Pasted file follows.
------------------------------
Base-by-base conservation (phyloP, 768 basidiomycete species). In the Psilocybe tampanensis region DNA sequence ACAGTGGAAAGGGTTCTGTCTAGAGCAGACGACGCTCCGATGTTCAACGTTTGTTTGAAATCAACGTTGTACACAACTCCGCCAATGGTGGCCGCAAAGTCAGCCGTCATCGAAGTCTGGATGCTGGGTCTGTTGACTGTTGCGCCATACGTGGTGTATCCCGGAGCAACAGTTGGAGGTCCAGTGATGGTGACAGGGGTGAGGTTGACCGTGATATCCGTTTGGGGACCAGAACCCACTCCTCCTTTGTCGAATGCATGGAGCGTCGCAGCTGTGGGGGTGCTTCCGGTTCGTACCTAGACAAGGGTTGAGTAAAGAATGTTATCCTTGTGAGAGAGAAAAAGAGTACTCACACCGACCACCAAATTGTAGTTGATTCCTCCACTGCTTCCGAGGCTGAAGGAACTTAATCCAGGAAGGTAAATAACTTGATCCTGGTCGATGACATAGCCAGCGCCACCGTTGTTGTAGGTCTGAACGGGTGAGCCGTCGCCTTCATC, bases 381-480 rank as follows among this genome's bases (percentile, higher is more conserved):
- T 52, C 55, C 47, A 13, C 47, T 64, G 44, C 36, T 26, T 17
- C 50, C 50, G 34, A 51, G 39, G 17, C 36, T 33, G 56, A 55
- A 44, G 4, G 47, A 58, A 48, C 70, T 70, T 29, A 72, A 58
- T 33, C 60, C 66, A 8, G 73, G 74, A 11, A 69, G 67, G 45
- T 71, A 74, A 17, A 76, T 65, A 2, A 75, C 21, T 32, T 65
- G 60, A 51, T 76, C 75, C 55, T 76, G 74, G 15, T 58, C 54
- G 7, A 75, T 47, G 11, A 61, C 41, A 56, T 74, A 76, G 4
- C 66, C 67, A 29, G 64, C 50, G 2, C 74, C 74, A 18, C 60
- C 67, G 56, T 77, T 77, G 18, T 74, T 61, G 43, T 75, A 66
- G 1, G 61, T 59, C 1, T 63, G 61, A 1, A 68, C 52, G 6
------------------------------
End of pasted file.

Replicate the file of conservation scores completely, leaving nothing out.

Base-by-base conservation (phyloP, 768 basidiomycete species). In the Psilocybe tampanensis region DNA sequence ACAGTGGAAAGGGTTCTGTCTAGAGCAGACGACGCTCCGATGTTCAACGTTTGTTTGAAATCAACGTTGTACACAACTCCGCCAATGGTGGCCGCAAAGTCAGCCGTCATCGAAGTCTGGATGCTGGGTCTGTTGACTGTTGCGCCATACGTGGTGTATCCCGGAGCAACAGTTGGAGGTCCAGTGATGGTGACAGGGGTGAGGTTGACCGTGATATCCGTTTGGGGACCAGAACCCACTCCTCCTTTGTCGAATGCATGGAGCGTCGCAGCTGTGGGGGTGCTTCCGGTTCGTACCTAGACAAGGGTTGAGTAAAGAATGTTATCCTTGTGAGAGAGAAAAAGAGTACTCACACCGACCACCAAATTGTAGTTGATTCCTCCACTGCTTCCGAGGCTGAAGGAACTTAATCCAGGAAGGTAAATAACTTGATCCTGGTCGATGACATAGCCAGCGCCACCGTTGTTGTAGGTCTGAACGGGTGAGCCGTCGCCTTCATC, bases 381-480 rank as follows among this genome's bases (percentile, higher is more conserved):
- T 52, C 55, C 47, A 13, C 47, T 64, G 44, C 36, T 26, T 17
- C 50, C 50, G 34, A 51, G 39, G 17, C 36, T 33, G 56, A 55
- A 44, G 4, G 47, A 58, A 48, C 70, T 70, T 29, A 72, A 58
- T 33, C 60, C 66, A 8, G 73, G 74, A 11, A 69, G 67, G 45
- T 71, A 74, A 17, A 76, T 65, A 2, A 75, C 21, T 32, T 65
- G 60, A 51, T 76, C 75, C 55, T 76, G 74, G 15, T 58, C 54
- G 7, A 75, T 47, G 11, A 61, C 41, A 56, T 74, A 76, G 4
- C 66, C 67, A 29, G 64, C 50, G 2, C 74, C 74, A 18, C 60
- C 67, G 56, T 77, T 77, G 18, T 74, T 61, G 43, T 75, A 66
- G 1, G 61, T 59, C 1, T 63, G 61, A 1, A 68, C 52, G 6